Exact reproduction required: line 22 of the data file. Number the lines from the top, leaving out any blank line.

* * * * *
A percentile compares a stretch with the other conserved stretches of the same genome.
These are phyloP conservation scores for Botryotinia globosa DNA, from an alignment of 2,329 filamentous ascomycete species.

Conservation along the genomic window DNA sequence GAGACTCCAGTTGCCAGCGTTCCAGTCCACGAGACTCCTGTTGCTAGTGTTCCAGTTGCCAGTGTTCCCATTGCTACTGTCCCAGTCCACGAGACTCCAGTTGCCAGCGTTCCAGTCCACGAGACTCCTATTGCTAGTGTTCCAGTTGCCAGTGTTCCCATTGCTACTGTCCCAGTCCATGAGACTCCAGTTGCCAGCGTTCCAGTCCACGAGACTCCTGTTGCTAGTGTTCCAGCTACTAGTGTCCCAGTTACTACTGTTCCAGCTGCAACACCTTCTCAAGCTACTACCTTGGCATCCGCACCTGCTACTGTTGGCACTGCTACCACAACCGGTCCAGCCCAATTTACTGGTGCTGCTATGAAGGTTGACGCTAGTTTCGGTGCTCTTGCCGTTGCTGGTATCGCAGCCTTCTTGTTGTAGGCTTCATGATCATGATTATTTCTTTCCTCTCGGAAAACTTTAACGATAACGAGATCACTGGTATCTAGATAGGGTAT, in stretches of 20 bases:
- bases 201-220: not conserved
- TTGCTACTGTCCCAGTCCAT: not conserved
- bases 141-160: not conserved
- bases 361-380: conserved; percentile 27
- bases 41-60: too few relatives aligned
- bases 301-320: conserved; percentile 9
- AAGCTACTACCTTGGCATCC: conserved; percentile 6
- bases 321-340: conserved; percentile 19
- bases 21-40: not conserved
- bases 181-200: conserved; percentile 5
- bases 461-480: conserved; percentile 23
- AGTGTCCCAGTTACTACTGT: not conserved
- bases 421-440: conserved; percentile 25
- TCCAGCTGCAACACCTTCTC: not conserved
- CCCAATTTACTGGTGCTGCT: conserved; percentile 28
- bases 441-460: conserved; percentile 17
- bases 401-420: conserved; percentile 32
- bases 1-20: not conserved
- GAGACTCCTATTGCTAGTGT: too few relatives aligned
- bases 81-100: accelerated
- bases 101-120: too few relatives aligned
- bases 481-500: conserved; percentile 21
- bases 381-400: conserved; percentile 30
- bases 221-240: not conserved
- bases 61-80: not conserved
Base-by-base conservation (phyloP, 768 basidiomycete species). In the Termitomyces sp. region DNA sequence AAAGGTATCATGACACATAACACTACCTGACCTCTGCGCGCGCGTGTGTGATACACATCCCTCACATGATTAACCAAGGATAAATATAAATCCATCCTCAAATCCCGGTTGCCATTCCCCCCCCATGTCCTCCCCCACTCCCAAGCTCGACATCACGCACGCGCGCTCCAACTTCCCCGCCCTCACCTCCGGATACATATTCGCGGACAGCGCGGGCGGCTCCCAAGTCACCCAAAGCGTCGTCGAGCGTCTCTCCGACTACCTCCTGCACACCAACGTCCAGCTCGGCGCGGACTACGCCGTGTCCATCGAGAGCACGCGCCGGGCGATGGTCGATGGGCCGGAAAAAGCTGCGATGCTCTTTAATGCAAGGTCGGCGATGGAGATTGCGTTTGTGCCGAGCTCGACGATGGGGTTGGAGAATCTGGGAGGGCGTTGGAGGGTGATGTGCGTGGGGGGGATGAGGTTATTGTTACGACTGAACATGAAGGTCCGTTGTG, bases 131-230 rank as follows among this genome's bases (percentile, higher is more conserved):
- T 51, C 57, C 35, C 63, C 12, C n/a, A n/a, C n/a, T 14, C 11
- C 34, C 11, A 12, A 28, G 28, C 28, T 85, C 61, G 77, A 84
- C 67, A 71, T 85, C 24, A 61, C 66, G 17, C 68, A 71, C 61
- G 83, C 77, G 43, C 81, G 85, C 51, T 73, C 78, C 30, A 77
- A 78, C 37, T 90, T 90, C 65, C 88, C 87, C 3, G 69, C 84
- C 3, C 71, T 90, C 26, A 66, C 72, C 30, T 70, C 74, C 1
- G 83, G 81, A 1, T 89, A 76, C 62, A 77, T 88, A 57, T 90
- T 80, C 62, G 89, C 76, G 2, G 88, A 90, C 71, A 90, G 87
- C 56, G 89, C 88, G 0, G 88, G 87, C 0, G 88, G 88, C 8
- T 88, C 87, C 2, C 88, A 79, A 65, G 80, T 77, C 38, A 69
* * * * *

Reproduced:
- GAGACTCCTATTGCTAGTGT: too few relatives aligned